John Hicklin: The Fauld Explosion

It was just after 11 o’clock on a foggy Monday morning,the 27th November 1944. As a ten year old boy I sat at my desk in ‘A’ room at the Burton Grammar School. I thought that I was about to faint. Without any noise at all my desk seemed to rise up towards me, or perhaps I was going down towards it. A very strange sensation was soon gone but quickly the whole class realised we had all experienced the same feeling. From the floor upstairs came a noise of the whole class there scrambling under their desks. Around lunchtime the rumours were well established and it was only later that we found out that the ‘Dump’ had gone up.

The ‘Dump’ was an ammunition store underground in some old gypsum mine workings at Fauld about five and a half miles from our school.The blast of some 4000 tons of high explosive bombs detonating together had sent tremours underground for many many miles and what seems to have happened was that the whole school building, floor, desks and all had silently moved as one then settled down again.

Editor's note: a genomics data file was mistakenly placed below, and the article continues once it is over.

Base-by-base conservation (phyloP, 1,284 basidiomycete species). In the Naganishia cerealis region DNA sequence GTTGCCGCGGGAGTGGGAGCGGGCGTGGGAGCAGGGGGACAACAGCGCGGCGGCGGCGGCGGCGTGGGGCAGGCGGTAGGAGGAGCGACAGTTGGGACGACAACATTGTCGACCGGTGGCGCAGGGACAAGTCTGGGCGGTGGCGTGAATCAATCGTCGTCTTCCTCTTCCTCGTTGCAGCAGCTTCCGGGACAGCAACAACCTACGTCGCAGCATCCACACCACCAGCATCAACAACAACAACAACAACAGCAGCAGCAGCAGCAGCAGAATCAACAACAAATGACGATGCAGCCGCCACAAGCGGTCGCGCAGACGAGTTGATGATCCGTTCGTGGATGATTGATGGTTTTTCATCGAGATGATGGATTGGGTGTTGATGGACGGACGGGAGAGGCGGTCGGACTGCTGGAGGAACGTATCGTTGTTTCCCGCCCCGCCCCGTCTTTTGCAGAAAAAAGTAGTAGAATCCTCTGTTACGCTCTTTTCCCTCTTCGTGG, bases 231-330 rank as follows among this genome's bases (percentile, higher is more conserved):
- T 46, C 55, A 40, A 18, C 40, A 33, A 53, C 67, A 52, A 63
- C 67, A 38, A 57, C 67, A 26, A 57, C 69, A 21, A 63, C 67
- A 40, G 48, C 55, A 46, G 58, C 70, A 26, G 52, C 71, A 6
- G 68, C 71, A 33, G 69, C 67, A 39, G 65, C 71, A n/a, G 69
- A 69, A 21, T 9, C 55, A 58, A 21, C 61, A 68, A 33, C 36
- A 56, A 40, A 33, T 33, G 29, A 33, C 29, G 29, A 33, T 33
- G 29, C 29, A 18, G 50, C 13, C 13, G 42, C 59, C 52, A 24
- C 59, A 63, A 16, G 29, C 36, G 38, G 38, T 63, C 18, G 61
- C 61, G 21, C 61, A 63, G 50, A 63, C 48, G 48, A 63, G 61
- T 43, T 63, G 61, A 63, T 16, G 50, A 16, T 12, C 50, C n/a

On the way home I stopped to take train numbers but there was still a dense fog and we heard the endless sounds of emergency vehicles going to the local hospital that was just down the road from us. I remember the eerieness of everything drove me home.

My mother was away in Derby for her father that day and only learned of the awful event that evening. The following day mother went with the WVS mobile canteen to the site at Fauld and did her stint two days each week until the following March. I remember she had some harrowing tales to tell and I don’t believe I heard the worst. The whole area was a sea of liquid mud which frequently came over the tops of their wellingtons as they moved around the site in threes and fours holding hands as so many small craters were just levelled with the liquid mud.

Sixty-eight people lost their lives in a bang which took out the crater, (which was some 90 feet deep and covering an area of 12 acres) in a second. A whole farm with buildings implements and stock vanished without trace. A thousand acres of topsoil was redistributed, some up to 11 miles away.

The crater is still there near the small village of Hanbury and is now marked on the Ordnance Survey map. A Memorial stone and plaque stand alongside the crater and each Remembrance Sunday the names of those who lost their lives there are read out in church alongside the those that fell during the two world wars.

Stories and facts of this tragedy abound. So horrific was it that tales of ‘When the Dump went up’ will be told for generations to come.


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